A team of researchers led by Matthew Luskin, a researcher at the Asian School of the Environment at Singapore's Nanyang Technological University, studied 15 Sumatran tiger forests and natural parks listed as UNESCO World Heritage Sites.
Their research revealed that the total population of the Sumatran tiger dropped to about 618 individuals in 2012 from 742 in 2000.
"The total potential island-wide population declined by 16.6 percent from 2000 to 2012 due to forest loss and degradation," the team revealed in a paper published Wednesday in the Nature Communications journal.
The findings also unveiled that lowland and hill forests, which have the biggest populations of tigers, have decreased by 21 percent due to palm oil plantations.
"We conclude that there are only two robust populations left with more than 30 breeding females, indicating Sumatran tigers still face a high risk of extinction unless deforestation can be controlled," the report adds.
There are currently less than 600 tigers in the wild, rendering them "critically endangered" under the International Union for Conservation of Nature.
"I think our report provides the most comprehensive and robust evidence to date that habitat loss [is] pushing the Sumatran tigers dangerously toward extinction in the world," Luskin wrote in an email to Mongabay News.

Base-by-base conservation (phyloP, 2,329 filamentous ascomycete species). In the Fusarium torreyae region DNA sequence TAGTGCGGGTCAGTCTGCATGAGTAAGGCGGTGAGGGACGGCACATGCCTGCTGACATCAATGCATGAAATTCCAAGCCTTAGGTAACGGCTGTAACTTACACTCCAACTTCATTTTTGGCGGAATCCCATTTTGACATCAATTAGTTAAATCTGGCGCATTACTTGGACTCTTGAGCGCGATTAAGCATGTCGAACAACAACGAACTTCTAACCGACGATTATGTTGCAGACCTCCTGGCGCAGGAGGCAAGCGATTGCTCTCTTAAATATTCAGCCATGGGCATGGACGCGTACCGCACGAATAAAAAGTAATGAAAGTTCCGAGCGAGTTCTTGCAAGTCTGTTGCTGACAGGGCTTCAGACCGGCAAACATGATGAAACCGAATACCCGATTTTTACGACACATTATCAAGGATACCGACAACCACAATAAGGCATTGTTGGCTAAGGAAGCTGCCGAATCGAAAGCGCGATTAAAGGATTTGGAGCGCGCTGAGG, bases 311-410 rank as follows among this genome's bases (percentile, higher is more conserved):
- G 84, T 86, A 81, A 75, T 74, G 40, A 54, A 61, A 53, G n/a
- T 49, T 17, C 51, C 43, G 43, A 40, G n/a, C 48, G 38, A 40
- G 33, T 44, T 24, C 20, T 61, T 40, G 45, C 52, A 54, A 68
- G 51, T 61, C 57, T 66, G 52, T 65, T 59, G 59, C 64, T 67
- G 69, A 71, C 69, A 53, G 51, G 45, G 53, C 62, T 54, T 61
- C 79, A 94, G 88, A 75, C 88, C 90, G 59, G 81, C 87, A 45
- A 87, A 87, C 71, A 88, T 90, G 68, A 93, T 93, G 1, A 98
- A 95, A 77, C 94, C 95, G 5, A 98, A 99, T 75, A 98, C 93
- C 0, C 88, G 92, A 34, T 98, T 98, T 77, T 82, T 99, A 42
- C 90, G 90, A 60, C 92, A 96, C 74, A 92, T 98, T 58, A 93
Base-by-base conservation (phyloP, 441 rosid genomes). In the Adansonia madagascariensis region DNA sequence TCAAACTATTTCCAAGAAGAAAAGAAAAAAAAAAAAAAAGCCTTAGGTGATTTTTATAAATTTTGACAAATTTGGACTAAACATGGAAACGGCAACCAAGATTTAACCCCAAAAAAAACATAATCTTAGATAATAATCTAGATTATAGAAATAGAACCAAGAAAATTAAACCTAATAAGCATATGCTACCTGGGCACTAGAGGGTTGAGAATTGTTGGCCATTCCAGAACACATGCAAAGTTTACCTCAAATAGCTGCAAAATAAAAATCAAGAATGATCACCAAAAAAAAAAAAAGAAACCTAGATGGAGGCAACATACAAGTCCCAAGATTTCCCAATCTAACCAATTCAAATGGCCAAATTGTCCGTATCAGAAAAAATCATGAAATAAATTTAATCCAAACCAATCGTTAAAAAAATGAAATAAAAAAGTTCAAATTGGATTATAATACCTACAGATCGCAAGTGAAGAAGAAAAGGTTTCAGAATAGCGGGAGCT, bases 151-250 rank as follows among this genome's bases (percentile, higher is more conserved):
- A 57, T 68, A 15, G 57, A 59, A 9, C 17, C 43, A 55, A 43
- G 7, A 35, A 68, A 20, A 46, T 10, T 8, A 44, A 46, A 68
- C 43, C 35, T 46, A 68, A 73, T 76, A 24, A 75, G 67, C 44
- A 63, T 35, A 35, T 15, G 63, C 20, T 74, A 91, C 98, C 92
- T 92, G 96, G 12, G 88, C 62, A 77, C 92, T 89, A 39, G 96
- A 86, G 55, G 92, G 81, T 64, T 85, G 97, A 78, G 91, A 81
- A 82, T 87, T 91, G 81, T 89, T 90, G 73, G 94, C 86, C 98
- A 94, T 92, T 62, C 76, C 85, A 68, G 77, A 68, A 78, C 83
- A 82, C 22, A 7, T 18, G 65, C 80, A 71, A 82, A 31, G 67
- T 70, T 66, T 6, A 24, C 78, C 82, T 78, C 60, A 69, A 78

Over the last 20 years, the primary threat to Sumatran tiger populations has shifted from poaching to habitat loss, Luskin also noted.
The Indonesian government is heavily invested in conserving the Sumatran tiger, especially since the two other tiger subspecies native to Indonesia, the Javan tiger and the Bali tiger, both went extinct in 2003 as a result of poaching and habitat loss.
"The threats to tigers' survival in Sumatra are critical. We would like a complete stop to all future deforestation and zero tiger poaching in all remaining tiger landscapes," Luskin said.
"We hope [our report] serves as a wake-up call."